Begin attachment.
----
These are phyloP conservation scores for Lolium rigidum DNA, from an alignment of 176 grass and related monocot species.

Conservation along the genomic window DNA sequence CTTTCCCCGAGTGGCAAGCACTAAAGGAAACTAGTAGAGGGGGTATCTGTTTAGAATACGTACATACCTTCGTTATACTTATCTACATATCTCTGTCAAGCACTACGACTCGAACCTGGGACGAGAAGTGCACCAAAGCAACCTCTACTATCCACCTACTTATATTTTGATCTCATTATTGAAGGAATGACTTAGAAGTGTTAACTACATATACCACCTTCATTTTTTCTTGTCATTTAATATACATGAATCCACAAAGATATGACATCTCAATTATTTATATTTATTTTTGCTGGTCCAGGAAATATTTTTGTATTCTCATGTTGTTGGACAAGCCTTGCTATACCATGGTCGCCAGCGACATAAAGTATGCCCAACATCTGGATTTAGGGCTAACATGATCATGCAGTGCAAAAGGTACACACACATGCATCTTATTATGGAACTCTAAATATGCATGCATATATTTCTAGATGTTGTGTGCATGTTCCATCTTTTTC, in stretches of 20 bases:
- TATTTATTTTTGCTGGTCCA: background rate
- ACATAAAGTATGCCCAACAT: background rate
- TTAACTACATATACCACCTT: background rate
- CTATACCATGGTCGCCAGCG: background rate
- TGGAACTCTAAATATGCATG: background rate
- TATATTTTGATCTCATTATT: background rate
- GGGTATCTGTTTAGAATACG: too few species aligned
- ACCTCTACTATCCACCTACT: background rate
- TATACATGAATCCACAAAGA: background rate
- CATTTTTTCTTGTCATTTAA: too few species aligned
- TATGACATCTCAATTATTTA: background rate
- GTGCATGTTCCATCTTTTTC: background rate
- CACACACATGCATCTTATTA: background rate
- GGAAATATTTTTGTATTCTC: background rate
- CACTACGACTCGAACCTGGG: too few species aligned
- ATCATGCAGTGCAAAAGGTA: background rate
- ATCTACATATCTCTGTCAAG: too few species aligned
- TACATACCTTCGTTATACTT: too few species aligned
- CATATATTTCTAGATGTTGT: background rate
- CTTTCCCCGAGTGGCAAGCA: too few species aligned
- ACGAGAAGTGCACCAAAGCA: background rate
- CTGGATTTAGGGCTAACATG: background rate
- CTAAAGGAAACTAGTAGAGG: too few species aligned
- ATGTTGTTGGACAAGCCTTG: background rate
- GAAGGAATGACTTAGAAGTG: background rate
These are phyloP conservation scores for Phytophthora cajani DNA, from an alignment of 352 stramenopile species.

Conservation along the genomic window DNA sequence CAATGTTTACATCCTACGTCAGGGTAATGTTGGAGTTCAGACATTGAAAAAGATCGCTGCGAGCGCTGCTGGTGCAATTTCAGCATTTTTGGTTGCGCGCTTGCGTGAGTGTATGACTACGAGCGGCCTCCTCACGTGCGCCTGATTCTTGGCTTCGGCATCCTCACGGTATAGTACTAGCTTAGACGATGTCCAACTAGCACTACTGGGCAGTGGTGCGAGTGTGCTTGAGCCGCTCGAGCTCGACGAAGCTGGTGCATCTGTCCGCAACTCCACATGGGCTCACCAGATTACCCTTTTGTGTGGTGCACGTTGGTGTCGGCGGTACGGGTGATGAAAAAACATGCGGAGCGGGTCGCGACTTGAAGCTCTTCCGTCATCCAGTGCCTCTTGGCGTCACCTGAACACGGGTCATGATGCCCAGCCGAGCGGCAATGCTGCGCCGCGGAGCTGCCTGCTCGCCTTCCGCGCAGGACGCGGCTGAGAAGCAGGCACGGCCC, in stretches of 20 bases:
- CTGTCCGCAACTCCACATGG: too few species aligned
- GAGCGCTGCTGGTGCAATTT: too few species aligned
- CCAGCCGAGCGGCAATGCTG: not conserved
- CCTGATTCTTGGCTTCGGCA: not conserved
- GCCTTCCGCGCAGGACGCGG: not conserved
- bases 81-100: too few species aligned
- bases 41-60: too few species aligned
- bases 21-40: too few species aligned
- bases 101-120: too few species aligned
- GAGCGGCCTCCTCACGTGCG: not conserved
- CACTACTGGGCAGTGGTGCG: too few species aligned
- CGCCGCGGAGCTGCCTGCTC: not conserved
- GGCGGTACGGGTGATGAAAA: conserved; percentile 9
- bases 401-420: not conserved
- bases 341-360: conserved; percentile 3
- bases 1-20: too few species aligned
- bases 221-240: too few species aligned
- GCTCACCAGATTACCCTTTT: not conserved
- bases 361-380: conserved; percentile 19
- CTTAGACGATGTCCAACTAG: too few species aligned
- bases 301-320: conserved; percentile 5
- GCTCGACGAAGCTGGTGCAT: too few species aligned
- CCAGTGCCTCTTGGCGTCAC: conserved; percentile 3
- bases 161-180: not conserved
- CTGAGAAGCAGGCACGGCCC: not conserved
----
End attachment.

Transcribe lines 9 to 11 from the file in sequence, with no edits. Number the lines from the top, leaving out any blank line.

- GGGTATCTGTTTAGAATACG: too few species aligned
- ACCTCTACTATCCACCTACT: background rate
- TATACATGAATCCACAAAGA: background rate